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St Eadmer Bleasdale - Page 2



There has been a church in Admarsh-in-Bleasdale since 1577, though the history of its foundation is very obscure. The earliest authentic record of a chapel is in 1610, when it was referred to as a chapel in the King’s Chase or Forest, for which reason the Royal Coat of Arms adorns the front of the balcony. Admarsh was at that time in the Archbishopric of York and in the Archdeaconry of Richmond.

The next reference is in 1650, during the Commonwealth period, when there was a Parliamentary Survey instituted for the purpose of the Presbyterian system of church government. This survey noted that Admarsh chapel was without “ministry or maintenance”, and stated: “that the people thereabout are an ignorant and careless people, knowing nothing of the worship of God, but live in ignorance and superstition.”

In 1683 this state of affairs was rectified by a bequest of a Mr. George Pigott of Preston, a relative of the then landowners, the Parkinson family. In a will dated July 28th of that year, Mr. Pigott left to his surviving trustees, Robert and Christopher Parkinson, the sum of £30 to provide a preaching minister at Admarsh-in-Bleasdale: “upon condition that they employ the yearly profits to a better sustenation of such a preaching minister.”

The bequest appears to have been lost because in 1702 Christopher Parkinson left £6 to the Admarsh Chapel to be employed in legal proceedings to recover the legacy.

Christopher Parkinson was a generous benefactor of the church. He left “forty shillings yearly and every year for ever, for a preacher or minister to officiate monthly at Admarsh Chapel within Bleasdale, with a further sum of forty shillings after his wife’s death.”

He was also much interested in education and to him is due the origin of Bleasdale School. He left a legacy of £10 yearly for a schoolmaster to teach at Admarsh Chapel, “or as near thereunto as convenient.” He also left to the poor of Bleasdale for ever the interest of his mortgage of £100, and £60 upon the lands of James Parkinson of Blindhurst, and Edward Parkinson of Bleasdale. (The Parkinson Charity continues to this day).

During the early 18th century the Vicar of Chipping held a service every first Sunday of the month but then on May 20th 1749, John Penny was licensed to the Curacy of Admarsh by the Vicar of Lancaster.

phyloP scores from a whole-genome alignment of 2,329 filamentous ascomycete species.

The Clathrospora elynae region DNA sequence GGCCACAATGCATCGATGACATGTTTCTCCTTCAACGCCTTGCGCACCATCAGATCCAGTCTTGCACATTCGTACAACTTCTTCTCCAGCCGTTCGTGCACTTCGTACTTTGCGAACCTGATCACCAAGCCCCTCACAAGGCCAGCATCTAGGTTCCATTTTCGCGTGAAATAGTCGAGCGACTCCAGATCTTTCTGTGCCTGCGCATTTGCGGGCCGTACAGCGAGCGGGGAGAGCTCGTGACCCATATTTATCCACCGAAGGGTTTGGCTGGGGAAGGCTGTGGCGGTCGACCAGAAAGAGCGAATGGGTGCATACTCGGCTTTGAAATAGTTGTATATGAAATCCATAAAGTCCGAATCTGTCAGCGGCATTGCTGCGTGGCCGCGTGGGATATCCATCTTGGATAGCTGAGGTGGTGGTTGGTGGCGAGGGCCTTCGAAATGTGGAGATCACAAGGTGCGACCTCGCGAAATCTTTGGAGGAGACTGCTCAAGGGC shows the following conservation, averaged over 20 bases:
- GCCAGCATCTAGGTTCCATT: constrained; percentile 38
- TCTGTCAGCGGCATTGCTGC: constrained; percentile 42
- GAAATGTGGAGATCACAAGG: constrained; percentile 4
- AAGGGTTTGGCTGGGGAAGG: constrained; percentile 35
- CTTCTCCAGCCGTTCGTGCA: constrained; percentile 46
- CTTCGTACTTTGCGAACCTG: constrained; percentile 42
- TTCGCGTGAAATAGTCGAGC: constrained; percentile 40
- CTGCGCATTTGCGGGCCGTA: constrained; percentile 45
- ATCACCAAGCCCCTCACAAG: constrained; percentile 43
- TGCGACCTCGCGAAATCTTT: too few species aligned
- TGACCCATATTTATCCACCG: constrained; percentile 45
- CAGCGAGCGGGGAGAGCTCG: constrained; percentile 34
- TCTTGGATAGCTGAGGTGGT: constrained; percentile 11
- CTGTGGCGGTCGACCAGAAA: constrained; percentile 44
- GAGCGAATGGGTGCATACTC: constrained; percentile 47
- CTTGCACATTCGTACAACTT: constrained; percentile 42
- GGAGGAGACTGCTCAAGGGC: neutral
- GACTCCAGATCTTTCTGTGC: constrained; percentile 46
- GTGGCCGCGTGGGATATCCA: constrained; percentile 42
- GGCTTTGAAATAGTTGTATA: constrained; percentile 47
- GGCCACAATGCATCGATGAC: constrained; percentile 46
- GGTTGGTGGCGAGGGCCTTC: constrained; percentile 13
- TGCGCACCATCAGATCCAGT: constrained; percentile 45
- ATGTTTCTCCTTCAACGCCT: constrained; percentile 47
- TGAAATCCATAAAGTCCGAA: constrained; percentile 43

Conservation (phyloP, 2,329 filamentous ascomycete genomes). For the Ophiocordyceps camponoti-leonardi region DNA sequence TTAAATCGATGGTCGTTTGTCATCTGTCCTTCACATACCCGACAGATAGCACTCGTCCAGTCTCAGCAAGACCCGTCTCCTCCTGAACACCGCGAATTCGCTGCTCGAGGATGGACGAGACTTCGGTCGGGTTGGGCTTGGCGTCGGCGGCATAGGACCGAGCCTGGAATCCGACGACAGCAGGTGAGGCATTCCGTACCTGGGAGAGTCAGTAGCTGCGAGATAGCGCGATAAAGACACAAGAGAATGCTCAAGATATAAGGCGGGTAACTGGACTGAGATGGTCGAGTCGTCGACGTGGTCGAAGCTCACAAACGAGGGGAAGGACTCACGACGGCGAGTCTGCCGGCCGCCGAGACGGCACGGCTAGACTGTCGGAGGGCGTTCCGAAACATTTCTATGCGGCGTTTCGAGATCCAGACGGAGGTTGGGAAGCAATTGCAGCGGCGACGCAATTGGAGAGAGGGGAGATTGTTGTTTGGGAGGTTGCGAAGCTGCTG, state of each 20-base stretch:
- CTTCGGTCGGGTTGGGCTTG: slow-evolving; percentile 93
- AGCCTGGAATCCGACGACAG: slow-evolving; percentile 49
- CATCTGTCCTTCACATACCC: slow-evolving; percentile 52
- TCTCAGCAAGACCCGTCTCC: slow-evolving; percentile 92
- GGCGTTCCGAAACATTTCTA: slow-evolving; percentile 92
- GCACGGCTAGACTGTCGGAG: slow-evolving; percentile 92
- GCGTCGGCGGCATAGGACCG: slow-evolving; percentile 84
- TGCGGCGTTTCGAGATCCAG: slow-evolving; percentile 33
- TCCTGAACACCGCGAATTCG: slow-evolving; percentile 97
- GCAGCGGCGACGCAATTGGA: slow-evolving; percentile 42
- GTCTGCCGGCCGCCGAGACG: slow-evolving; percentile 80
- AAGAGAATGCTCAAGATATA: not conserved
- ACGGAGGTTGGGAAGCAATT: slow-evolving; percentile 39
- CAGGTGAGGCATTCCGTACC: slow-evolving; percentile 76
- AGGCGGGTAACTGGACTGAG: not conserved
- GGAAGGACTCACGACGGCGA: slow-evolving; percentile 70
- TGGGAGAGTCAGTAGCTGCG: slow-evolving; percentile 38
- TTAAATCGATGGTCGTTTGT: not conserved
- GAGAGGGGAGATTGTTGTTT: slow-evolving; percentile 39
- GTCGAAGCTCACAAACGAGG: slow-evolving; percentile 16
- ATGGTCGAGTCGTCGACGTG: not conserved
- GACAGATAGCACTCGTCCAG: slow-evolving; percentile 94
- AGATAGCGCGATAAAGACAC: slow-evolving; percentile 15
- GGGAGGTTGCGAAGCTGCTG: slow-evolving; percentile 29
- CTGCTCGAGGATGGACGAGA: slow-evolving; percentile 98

In 1767, another member of the Parkinson family, Richard Parkinson of Woodgate, engaged a Revd. Thomas Smith to become a permanent resident and to teach his children, as well as to officiate at Admarsh Chapel. He was provided with board and lodging, plus £10 a year. He was allowed to take in additional boarders into his “roomy house... by way of eking out his scanty maintenance.”

Thomas Smith was succeeded by the Revd. Joseph Stuart in 1778. He was appointed because, having been a schoolmaster in Garstang, he was deemed to be a “literate person.”  He remained both as a teacher and curate of Admarsh for 47 years.  Of later vicars, Littledale (1833) and Barclay (died 1897) are both buried in the churchyard.

Baptisms commenced at the Church in 1779, burials in 1781 and marriages in 1849.  The value of the Incumbency rose to £44 in 1844 and by 1892 the gross income was £127, “with 24 acres of Glebe land and a house, in the patronage of the Vicar of Lancaster.”  What is now Vicarage Farm, which is a little way north of the church, was for many years the Parsonage and the land adjoining it was farmed by the incumbent.

By the 1820’s Admarsh Chapel, described at the time as “being situated in one the wildest and uncultivated districts of the parish of Lancaster”, was in a sorry state of decay and much too small for the population. A subscription was therefore opened, as the inhabitants were said to be too poor to raise the necessary sum for rebuilding the chapel. Subscribers were reminded that “ a grain of mustard seed may become a tree ” and this appeal clearly worked as the church was rebuilt in 1835 with the name of St. Eadmer’s. A plaque in the Church commemorates this:

This Chapel was rebuilt and enlarged in the year 1835. William Fenton, minister; Richard Parkinson, Chapelwarden.”

An addition to this, another inscription commemorates the chancel extension eastwards in 1897: “Restored, reseated and chancel built in the year 1897, F H Parker, vicar, Alfred King and James Wills, Churchwardens.”

The new church of 1835 most probably occupies the site of the old church. Stone tracery in the window at the top of the belfry staircase is almost certainly older than 1835 and it may be that material from the old chapel was incorporated into the new building or, as is common, the tower foundations are older than the rest of the building.

However, one local legend has it that the original chapel was on the site of the barn, the house conversion of which can be seen at the north-west corner of the church car park (and even that this may be the old chapel). It is more likely however that, given its local prominence, the present site is the ancient one.

Since 1897 the Church has remained much as it is today, though with additional adornments. The fine East window of Christ the King is by a local Lancaster firm of glass-makers. The triptych of the Last Supper which forms the backcloth to the altar is also a 1920’s addition.